And that’s one of the libraries I installed earlier into our runtime because I want to use it here. So Folium can do a lot of things, one of the cool things it can do is plot location data as a heat map over actual maps of the world, from Google Maps. And because I can easily install it, because it can accept data and say pandas format, and because I can easily grab a sample of data as a pandas DataFrame, these things are easy to put together here in Databricks. So here I am going to read some of this location data. I’m just going to pick up a sample because again I don’t need the whole data set and it’s too large anyway to pull down, but I don’t need that to get a sense of where the pickups and drop offs are.
And then I’m going to use Folium to render a plot that shows me where the pickups and drop offs are. And it’s pretty cool. I can zoom in, it’s interactive. I can take a look at where people are. These are pickups by the way, and so obviously it makes sense that people tend to get picked up on corners of intersections, more on avenues, and less on these small cross streets. So that’s pretty interesting, and maybe I want to share this more widely with the organization, but I really don’t want to share this entire notebook. We’ve done a lot of work here, there’s lots of complexity here, and maybe I want to just share this output with someone so they can explore it themselves. So you can do that too in Databricks. You can export the output of one or more cells as a dashboard, and I’ve done that here.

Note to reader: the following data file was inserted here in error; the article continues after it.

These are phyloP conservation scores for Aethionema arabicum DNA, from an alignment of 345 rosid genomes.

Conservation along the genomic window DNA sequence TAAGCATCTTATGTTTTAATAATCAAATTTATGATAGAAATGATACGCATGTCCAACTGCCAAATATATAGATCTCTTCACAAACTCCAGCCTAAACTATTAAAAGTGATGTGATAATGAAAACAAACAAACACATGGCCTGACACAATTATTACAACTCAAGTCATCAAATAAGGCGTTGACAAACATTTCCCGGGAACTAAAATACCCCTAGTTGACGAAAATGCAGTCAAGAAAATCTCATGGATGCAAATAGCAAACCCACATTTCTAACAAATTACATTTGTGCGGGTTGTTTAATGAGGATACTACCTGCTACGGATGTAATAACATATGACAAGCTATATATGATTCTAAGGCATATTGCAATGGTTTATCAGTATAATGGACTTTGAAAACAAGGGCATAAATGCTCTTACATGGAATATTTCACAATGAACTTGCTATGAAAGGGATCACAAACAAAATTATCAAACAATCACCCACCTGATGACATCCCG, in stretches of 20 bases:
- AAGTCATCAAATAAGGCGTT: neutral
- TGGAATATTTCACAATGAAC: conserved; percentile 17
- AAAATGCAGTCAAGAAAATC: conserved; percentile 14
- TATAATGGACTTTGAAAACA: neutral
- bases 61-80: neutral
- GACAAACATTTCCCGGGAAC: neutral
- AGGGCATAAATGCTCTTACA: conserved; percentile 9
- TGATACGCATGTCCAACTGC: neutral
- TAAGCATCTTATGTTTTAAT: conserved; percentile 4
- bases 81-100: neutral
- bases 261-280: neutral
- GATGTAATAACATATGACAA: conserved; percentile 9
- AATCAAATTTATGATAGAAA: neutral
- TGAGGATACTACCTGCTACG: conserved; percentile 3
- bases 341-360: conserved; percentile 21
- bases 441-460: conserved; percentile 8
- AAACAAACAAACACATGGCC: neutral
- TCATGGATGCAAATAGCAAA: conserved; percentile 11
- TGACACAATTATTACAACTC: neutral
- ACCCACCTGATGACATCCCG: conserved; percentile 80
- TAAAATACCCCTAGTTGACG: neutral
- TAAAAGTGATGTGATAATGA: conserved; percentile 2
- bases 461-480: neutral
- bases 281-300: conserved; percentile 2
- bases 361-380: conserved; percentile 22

So I’m going to pop this up here, and I can share just this. I can basically share just the output of one cell. And actually I didn’t comment on this, but I instrumented this cell with a widget that takes as input the hour of the day that we’re interested in. So maybe I want to look at what the distribution of pickups like at 8:00 AM versus maybe later at night. So I can do that and I can, if I instrument it with a widget like this, as the widget changes values, the cell executes the plot re-renders. And so you could share this as a lightweight interactive with tool with other users, maybe they’re data scientists to go explore. So 8:00 AM, let’s see what’s going on. I used to live, a long time ago, down here on the lower east side, and there’s not a lot going on.